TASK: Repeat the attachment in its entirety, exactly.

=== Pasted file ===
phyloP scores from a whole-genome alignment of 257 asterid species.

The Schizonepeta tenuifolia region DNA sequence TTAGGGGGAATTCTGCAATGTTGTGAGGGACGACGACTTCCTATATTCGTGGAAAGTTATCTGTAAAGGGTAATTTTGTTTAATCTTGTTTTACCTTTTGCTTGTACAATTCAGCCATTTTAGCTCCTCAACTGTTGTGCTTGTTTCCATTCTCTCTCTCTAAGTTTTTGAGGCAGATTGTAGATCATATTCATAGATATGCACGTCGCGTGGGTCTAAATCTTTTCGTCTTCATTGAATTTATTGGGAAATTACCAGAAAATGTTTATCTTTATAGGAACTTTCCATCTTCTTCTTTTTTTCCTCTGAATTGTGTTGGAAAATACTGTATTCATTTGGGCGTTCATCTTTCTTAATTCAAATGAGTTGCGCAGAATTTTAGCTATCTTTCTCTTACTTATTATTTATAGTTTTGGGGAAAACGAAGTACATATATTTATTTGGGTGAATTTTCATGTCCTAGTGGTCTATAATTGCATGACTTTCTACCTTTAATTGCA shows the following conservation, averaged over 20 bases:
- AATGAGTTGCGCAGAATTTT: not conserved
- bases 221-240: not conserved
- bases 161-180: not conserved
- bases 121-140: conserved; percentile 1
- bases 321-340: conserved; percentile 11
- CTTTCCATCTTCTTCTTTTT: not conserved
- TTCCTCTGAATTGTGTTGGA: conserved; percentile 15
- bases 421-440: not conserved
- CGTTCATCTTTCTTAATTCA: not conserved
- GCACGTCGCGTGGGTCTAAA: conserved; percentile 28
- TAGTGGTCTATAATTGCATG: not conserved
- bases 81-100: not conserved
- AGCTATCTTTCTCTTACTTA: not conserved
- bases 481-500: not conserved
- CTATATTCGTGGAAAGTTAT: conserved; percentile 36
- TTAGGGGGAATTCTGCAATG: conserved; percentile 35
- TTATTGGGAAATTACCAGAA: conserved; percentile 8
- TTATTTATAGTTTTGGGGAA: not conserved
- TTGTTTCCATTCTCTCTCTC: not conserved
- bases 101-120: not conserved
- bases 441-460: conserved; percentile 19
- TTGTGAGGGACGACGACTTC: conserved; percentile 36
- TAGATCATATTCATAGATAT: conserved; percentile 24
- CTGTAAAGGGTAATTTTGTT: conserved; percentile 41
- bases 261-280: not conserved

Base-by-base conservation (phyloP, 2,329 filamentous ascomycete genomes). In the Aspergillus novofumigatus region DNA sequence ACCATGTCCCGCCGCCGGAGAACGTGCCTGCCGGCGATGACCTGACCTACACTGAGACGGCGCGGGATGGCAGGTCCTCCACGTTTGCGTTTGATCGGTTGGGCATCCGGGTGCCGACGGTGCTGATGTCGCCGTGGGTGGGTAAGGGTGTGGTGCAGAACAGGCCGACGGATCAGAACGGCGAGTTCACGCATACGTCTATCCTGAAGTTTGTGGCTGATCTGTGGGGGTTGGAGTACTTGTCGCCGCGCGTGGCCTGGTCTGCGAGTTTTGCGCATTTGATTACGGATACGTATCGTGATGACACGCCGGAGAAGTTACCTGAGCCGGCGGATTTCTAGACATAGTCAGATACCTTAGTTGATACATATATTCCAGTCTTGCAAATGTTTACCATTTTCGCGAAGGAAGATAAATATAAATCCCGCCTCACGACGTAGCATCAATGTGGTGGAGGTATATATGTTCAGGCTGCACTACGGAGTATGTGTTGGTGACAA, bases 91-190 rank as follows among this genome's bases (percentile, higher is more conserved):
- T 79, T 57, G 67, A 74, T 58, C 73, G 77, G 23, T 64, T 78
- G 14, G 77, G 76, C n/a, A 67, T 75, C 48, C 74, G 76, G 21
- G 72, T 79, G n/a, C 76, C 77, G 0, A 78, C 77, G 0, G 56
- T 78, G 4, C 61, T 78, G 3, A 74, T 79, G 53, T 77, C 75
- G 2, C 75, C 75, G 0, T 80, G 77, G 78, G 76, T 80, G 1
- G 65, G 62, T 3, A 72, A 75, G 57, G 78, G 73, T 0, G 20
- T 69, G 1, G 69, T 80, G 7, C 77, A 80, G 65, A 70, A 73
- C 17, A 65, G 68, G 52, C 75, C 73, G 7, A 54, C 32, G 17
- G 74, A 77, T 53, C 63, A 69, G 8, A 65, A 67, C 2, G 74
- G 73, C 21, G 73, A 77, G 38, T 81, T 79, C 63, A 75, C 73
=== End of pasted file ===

phyloP scores from a whole-genome alignment of 257 asterid species.

The Schizonepeta tenuifolia region DNA sequence TTAGGGGGAATTCTGCAATGTTGTGAGGGACGACGACTTCCTATATTCGTGGAAAGTTATCTGTAAAGGGTAATTTTGTTTAATCTTGTTTTACCTTTTGCTTGTACAATTCAGCCATTTTAGCTCCTCAACTGTTGTGCTTGTTTCCATTCTCTCTCTCTAAGTTTTTGAGGCAGATTGTAGATCATATTCATAGATATGCACGTCGCGTGGGTCTAAATCTTTTCGTCTTCATTGAATTTATTGGGAAATTACCAGAAAATGTTTATCTTTATAGGAACTTTCCATCTTCTTCTTTTTTTCCTCTGAATTGTGTTGGAAAATACTGTATTCATTTGGGCGTTCATCTTTCTTAATTCAAATGAGTTGCGCAGAATTTTAGCTATCTTTCTCTTACTTATTATTTATAGTTTTGGGGAAAACGAAGTACATATATTTATTTGGGTGAATTTTCATGTCCTAGTGGTCTATAATTGCATGACTTTCTACCTTTAATTGCA shows the following conservation, averaged over 20 bases:
- AATGAGTTGCGCAGAATTTT: not conserved
- bases 221-240: not conserved
- bases 161-180: not conserved
- bases 121-140: conserved; percentile 1
- bases 321-340: conserved; percentile 11
- CTTTCCATCTTCTTCTTTTT: not conserved
- TTCCTCTGAATTGTGTTGGA: conserved; percentile 15
- bases 421-440: not conserved
- CGTTCATCTTTCTTAATTCA: not conserved
- GCACGTCGCGTGGGTCTAAA: conserved; percentile 28
- TAGTGGTCTATAATTGCATG: not conserved
- bases 81-100: not conserved
- AGCTATCTTTCTCTTACTTA: not conserved
- bases 481-500: not conserved
- CTATATTCGTGGAAAGTTAT: conserved; percentile 36
- TTAGGGGGAATTCTGCAATG: conserved; percentile 35
- TTATTGGGAAATTACCAGAA: conserved; percentile 8
- TTATTTATAGTTTTGGGGAA: not conserved
- TTGTTTCCATTCTCTCTCTC: not conserved
- bases 101-120: not conserved
- bases 441-460: conserved; percentile 19
- TTGTGAGGGACGACGACTTC: conserved; percentile 36
- TAGATCATATTCATAGATAT: conserved; percentile 24
- CTGTAAAGGGTAATTTTGTT: conserved; percentile 41
- bases 261-280: not conserved

Base-by-base conservation (phyloP, 2,329 filamentous ascomycete genomes). In the Aspergillus novofumigatus region DNA sequence ACCATGTCCCGCCGCCGGAGAACGTGCCTGCCGGCGATGACCTGACCTACACTGAGACGGCGCGGGATGGCAGGTCCTCCACGTTTGCGTTTGATCGGTTGGGCATCCGGGTGCCGACGGTGCTGATGTCGCCGTGGGTGGGTAAGGGTGTGGTGCAGAACAGGCCGACGGATCAGAACGGCGAGTTCACGCATACGTCTATCCTGAAGTTTGTGGCTGATCTGTGGGGGTTGGAGTACTTGTCGCCGCGCGTGGCCTGGTCTGCGAGTTTTGCGCATTTGATTACGGATACGTATCGTGATGACACGCCGGAGAAGTTACCTGAGCCGGCGGATTTCTAGACATAGTCAGATACCTTAGTTGATACATATATTCCAGTCTTGCAAATGTTTACCATTTTCGCGAAGGAAGATAAATATAAATCCCGCCTCACGACGTAGCATCAATGTGGTGGAGGTATATATGTTCAGGCTGCACTACGGAGTATGTGTTGGTGACAA, bases 91-190 rank as follows among this genome's bases (percentile, higher is more conserved):
- T 79, T 57, G 67, A 74, T 58, C 73, G 77, G 23, T 64, T 78
- G 14, G 77, G 76, C n/a, A 67, T 75, C 48, C 74, G 76, G 21
- G 72, T 79, G n/a, C 76, C 77, G 0, A 78, C 77, G 0, G 56
- T 78, G 4, C 61, T 78, G 3, A 74, T 79, G 53, T 77, C 75
- G 2, C 75, C 75, G 0, T 80, G 77, G 78, G 76, T 80, G 1
- G 65, G 62, T 3, A 72, A 75, G 57, G 78, G 73, T 0, G 20
- T 69, G 1, G 69, T 80, G 7, C 77, A 80, G 65, A 70, A 73
- C 17, A 65, G 68, G 52, C 75, C 73, G 7, A 54, C 32, G 17
- G 74, A 77, T 53, C 63, A 69, G 8, A 65, A 67, C 2, G 74
- G 73, C 21, G 73, A 77, G 38, T 81, T 79, C 63, A 75, C 73